In recent days, thousands have turned out for nationalist protests in the cities of Rostov and St. Petersburg. In Rostov, 1,000 students were joined by paramilitary units of Cossacks, a group that carried out many pogroms against ethnic and religious minorities during the days of Czarist Russia.
In light of this history of inter-ethnic violence, Russian Orthodox Archpriest Vsevolod Chaplin has called for authorities, migrant workers and native Russians to take “immediate steps” to keep football violence from becoming an “ethnic war.”
Saturday: The situation in Rostov gets more depressing after yesterday’s game where soccer fans and nationalists united in protest against the death of a student of ethnic Slav descent killed at the hands of Chechen nationals.
The AP writes:
Hundreds of people protested against the Russian government Sunday at two separate rallies in Moscow, with opposition activists calling for the resignation of Prime Minister Vladimir Putin and nationalists demanding greater rights for ethnic Russians. Several opposition activists were detained.
A third rally with nationalist overtones drew more than 1,000 students in the southern city of Rostov-on-Don, raising fears that long-standing ethnic tensions were reaching a boiling point.
The rallies followed violent clashes Saturday just outside the Kremlin walls between riot police and about 5,000 football fans and nationalists, who shouted “Russia for Russians.” Police said 34 people were injured; six of them were still hospitalized on Sunday. All 65 people detained during the clashes have been released.
The police crackdown further angered Slavic Russians who resent the growing presence of dark-complexioned people from Russia’s predominantly Muslim republics in the Caucasus.
Dozens of nationalists picketed Sunday at the Federal Security Service headquarters to protest what they described as discrimination against Russians in favor of ethnic minorities.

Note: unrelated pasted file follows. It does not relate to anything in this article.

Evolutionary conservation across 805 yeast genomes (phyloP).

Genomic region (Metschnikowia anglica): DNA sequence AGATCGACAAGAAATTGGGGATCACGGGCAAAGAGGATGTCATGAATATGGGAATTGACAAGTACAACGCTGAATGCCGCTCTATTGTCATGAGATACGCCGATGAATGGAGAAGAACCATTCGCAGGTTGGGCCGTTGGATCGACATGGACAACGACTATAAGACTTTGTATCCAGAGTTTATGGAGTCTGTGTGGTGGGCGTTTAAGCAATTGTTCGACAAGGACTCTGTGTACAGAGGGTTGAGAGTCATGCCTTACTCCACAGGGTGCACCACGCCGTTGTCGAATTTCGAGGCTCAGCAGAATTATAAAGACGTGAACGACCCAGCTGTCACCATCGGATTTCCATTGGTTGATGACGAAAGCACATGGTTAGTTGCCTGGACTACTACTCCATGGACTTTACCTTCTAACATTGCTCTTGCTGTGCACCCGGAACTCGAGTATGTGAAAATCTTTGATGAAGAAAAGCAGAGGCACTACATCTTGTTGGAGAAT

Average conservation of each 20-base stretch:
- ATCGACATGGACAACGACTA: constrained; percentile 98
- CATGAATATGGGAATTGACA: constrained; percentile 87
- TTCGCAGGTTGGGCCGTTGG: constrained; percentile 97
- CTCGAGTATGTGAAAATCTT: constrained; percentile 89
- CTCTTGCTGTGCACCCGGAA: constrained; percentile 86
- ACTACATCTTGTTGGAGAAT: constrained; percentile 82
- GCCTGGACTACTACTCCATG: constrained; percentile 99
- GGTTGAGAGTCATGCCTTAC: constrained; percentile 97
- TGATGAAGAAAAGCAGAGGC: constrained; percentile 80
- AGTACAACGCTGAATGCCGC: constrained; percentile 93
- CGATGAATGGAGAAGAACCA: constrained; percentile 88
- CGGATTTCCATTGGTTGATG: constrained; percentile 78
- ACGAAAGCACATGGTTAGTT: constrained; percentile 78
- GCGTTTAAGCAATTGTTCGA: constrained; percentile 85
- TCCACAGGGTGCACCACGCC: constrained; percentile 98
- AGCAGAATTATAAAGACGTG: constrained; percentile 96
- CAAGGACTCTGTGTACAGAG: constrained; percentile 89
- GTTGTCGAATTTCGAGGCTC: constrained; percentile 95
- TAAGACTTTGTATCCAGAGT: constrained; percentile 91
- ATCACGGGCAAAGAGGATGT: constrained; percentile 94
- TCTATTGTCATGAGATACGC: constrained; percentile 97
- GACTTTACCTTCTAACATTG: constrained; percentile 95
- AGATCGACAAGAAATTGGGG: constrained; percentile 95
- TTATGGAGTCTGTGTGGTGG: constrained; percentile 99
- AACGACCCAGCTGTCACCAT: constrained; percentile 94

“Today, all the (democratic) instruments have been trampled upon by the authorities, which means, if they don’t want to use a civilized language, they will have to face, whether they want to or not, the Spartak (football club) rebellion, the crowds,” said Vladlen Kralin, a nationalist leader who goes by the name Vladimir Tor.
Saturday’s clash grew out of a rally held elsewhere in the city to protest the death last week of Yegor Svidorov, a member of the Spartak team’s fan organization, who was shot with rubber bullets in a fight at a bus stop. Those suspected of killing him are from the Caucasus.
As Russia is left in a void without genuine spirituality, with a Moscow Patriarchate engulfed in and obedient to the political doctrine of globalism, an increasing number of Russian youth have turned to Russian nationalism, and even Nazi sympathy. It would be a mistake to understand this as anything but the anti-resurrection of Russia. Russia must turn back to the Lord God and the True Orthodox Church, for until people can see that both the systems of communism and fascism turn man into a false god, they will continue to be lost in the grip of Soviet power.